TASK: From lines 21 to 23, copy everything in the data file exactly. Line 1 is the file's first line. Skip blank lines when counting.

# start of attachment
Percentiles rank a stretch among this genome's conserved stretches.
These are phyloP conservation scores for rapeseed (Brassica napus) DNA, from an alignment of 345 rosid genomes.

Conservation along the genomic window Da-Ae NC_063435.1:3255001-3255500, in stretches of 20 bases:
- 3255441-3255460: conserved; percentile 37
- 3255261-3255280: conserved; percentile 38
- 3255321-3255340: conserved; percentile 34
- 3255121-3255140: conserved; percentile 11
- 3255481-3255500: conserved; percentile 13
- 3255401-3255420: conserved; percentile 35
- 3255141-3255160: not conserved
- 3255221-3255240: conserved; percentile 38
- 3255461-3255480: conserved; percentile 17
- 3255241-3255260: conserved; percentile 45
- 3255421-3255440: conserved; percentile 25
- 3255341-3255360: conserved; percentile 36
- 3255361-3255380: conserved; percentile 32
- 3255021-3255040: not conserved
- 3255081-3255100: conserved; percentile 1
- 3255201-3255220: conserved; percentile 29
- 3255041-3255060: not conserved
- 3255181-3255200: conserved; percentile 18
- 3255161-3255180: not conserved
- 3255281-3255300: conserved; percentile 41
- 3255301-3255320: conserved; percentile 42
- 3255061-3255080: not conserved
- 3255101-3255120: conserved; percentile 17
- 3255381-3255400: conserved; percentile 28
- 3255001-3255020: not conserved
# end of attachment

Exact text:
- 3255181-3255200: conserved; percentile 18
- 3255161-3255180: not conserved
- 3255281-3255300: conserved; percentile 41